Figure 5 compares cumulative length changes of three Chinese glaciers with average cumulative length changes determined for Swiss glaciers of more or less equal length. Tuergangou Glacier (Tien Shan) and Qiyi Glacier (Qilianshan) are continental glaciers but Hailuogou Glacier (Mount Gonga in the Hengduanshan) is some-whal maritime. These three glaciers are among the few in China which have been documented by repeated surveys over variable time intervals and hence may be compared with detailed Swiss records. A general trend towards retreat has obviously predominated during the past 30 years for the investigated glacier sizes in China as well as in Switzerland. It is also noteworthy that the continental Qiyi Glacier reacts less and the maritime Hailuogou Glacier more sensitively than Alpine glaciers with their transitional climate.

Fig. 5 Comparison between average change in length of Swiss glaciers and changes in length of individual Chinese glaciers.

The similarity of long-term glacier-length changes in China and Switzerland also appears in the statistics for different classes of glacier length (Table 2). Increases and decreases in the percentage of retreating glacier snouts during different time intervals roughly follow the same pattern in both countries, especially with respect to glaciers shorter than 10km. Glacier retreat clearly predominates, with the exception of the intermittent advance of long Chinese glaciers after the middle of the present century and during the period around 1980 when 2–5 km long glaciers advanced in both countries. In general, percentages and rates of retreat for glaciers shorter than 10km were higher during the 1950s but decelerated since the 1960s, leading to a tendency towards İntermittent advance in the 1970s with a peak from the middle of the 1970s to the beginning of the 1980s.

Table. 2. Comparism of length changes for comparable length classes (km) of glaciers in China and Switzerland (% is percentage of retreating glaciers with number of glaciers in brackets; rate is average rate of length change in ma −1 for the entire sample of the size category and the considered time interval). The locations of the Chinese glaciers for the individual time intervals are as follows: (10 = Qilianshan (eight glaciers); (2) = Tien Shan (two glaciers) and Qilianshan (one glacier; (3) Qilianshan (nine glaciers); (4) Qilianshan (four glaciers) and Tien Shan (three glaciers); (5)Qilianshan (six glaciers), Tien Shan (one glacier) and Kunlunshan (seven glaciers); (6)Qilianshan (two glaciers) and Nianqingtanggulashan (one glacier); (7) Qilianshan (four glaciers) and Altaishan (one glacier); (8) Qilianshan (11 glaciers), Tien Shan (11 glaciers) andKunlunshan (six glaciers); (9) Tien Shan (one glacier), Pamir (one glacier) and Kuntunshan (four glaciers); (10) Tien Shan (two glaciers) and Hengduanshan (one glacier); (11) Qilianshan (one glacier). Karakoram (four glaciers), Himalaya (one glacier) and Henduanshan (two glaciers); (12) Tien Shan (11 glaciers); (13) Qilianshan (one glacier), Tien Shan (11 glaciers), Kunlunshan (17 glaciers), Karakuram (two glaciers) and Himalaya (one glacier); (14) Qilianshan (one glacier), Tanggulashan (one glacier). Kunlunshan (two glaciers) and Hengduanshan (four glaciers); (15) Qilianshan (one glacier), Karakoram (one glacier). Hengduanshan (two glaciers); (16) Tien Shan (six glaciers); (17) Qilianshan (one glacier). Tien Shan (two glaciers). Kunlunshan (ten glaciers), Himalaya (one glacier) and Karakoram (one glacier); (18) Qilianshan (one glacier). Tanggulashan (one glacier), Hengduanshan (three glaciers) and Kunlunshan (one glacier)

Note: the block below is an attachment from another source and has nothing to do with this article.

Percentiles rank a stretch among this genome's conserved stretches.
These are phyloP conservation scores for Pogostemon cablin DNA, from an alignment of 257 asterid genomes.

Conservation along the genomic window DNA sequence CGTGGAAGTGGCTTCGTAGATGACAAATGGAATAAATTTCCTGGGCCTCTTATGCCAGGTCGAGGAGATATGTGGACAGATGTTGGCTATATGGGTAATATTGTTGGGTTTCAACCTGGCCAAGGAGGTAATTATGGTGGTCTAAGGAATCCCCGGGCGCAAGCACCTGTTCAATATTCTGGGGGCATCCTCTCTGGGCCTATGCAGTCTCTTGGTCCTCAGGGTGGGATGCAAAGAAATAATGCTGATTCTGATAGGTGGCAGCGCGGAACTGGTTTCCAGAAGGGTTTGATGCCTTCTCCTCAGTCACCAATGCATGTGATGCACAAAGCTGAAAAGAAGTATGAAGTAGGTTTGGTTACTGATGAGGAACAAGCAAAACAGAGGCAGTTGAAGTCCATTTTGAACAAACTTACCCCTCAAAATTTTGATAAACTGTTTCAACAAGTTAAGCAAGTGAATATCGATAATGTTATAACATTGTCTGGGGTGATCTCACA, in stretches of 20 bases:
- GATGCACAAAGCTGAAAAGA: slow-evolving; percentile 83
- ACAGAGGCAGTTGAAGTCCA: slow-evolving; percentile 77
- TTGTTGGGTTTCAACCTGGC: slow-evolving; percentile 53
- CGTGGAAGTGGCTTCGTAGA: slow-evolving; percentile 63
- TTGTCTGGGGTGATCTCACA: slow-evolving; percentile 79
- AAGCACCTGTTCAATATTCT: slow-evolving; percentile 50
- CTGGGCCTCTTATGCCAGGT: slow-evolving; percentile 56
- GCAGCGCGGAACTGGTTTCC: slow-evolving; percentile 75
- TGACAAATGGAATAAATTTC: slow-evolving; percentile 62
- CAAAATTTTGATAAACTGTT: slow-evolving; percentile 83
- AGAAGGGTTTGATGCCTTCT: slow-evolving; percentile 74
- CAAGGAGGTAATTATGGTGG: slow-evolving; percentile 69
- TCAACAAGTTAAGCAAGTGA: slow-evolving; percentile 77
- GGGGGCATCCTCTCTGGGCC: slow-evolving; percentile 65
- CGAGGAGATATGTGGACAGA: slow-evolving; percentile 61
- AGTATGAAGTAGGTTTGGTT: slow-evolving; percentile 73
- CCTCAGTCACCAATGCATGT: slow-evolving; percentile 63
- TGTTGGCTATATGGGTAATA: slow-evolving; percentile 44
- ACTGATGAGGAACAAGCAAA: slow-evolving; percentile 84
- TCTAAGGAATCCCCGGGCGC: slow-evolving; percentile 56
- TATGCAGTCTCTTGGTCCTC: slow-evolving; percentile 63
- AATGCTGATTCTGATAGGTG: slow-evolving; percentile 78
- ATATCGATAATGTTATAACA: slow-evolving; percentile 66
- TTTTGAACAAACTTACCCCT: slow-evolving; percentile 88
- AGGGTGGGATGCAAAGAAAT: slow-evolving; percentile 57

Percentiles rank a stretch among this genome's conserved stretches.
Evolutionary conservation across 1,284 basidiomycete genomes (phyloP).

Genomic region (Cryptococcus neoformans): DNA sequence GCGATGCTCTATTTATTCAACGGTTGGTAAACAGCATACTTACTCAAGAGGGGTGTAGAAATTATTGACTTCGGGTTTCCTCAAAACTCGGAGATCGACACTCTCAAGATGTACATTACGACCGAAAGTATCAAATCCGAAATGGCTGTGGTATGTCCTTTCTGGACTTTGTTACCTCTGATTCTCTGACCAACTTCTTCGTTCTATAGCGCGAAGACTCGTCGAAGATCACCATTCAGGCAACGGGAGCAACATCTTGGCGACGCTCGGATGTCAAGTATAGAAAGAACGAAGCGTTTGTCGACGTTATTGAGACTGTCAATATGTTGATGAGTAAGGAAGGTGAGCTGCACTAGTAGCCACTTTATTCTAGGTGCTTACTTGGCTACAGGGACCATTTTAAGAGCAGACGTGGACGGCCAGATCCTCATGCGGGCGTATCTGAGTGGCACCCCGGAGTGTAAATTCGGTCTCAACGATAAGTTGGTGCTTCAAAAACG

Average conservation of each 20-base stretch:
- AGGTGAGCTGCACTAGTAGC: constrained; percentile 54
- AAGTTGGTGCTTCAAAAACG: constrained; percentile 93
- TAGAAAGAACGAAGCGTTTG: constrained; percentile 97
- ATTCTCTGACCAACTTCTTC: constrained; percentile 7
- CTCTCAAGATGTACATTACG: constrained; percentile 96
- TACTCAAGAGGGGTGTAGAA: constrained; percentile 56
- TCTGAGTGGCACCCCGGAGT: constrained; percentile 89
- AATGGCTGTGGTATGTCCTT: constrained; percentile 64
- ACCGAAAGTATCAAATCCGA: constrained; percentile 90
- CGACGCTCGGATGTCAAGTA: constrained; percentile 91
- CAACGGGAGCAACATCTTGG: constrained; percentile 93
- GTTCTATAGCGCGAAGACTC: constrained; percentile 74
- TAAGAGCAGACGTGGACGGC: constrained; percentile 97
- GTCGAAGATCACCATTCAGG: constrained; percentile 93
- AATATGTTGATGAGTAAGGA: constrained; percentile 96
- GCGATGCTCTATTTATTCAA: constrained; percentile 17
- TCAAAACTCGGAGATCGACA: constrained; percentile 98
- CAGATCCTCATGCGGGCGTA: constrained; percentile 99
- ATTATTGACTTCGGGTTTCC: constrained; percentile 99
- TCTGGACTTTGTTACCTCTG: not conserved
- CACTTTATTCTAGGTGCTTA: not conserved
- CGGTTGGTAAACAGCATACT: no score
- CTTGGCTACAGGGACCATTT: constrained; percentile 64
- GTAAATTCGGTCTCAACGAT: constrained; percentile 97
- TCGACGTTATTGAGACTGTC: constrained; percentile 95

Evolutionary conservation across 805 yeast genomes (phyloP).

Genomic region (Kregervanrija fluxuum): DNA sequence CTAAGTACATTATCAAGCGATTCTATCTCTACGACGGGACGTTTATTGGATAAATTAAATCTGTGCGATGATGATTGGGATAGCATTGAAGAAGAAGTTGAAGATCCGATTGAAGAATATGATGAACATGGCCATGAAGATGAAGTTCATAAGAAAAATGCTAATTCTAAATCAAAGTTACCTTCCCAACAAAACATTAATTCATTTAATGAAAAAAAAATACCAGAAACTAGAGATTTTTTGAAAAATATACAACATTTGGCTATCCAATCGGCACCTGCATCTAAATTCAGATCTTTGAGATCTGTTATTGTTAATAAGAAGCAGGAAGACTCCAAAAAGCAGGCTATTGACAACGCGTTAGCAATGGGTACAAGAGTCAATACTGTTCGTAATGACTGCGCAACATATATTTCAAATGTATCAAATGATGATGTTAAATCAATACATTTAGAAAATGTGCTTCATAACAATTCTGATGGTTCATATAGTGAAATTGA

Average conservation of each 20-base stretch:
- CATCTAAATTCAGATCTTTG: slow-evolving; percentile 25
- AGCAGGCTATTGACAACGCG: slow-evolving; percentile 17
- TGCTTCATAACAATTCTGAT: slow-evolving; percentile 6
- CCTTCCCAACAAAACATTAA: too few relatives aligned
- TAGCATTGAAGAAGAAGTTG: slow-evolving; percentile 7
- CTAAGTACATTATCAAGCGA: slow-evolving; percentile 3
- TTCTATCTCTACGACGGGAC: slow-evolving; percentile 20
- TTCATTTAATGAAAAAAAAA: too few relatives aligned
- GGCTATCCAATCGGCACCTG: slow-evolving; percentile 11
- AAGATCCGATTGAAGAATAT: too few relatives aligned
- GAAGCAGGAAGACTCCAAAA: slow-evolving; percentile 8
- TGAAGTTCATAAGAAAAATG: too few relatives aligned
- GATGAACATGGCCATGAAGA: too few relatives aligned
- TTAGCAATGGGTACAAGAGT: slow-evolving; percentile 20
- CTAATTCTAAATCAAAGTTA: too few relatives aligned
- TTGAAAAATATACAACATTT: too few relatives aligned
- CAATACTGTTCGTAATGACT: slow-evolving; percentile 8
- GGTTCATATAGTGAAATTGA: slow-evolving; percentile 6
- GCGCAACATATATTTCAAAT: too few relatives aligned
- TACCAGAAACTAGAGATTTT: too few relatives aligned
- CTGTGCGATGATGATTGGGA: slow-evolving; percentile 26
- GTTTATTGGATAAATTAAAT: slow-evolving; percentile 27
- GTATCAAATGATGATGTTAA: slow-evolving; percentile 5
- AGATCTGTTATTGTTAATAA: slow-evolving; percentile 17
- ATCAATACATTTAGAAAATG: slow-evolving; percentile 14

The retreat of the Chinese glaciers longer than 10 km during various time periods appears to be less steady and less homogenous than in Switzerland. In fact, there seems to be a distinct difference between the two countries with respect to the average rates of glacier-length changes and to percentages of advance/retreat for large glaciers. One reason may he that 51 Chinese glaciers with lengths exceeding 10 km. including 18 glaciers longer than 20 km, are used for the analysis, whereas there are only five Swiss glaciers longer than 10km and only one (Aletsch-gletscher) longer than 20 km. Another reason may be the larger errors for glaciers in China, because data on length changes of large glaciers in China are mostly estimated from satellite imagery with resolutions and accuracies of about 100 m. Comparing percentages of retreating glaciers therefore may be more representative in this special case of large glaciers and indeed gives somewhat similar results for both regions.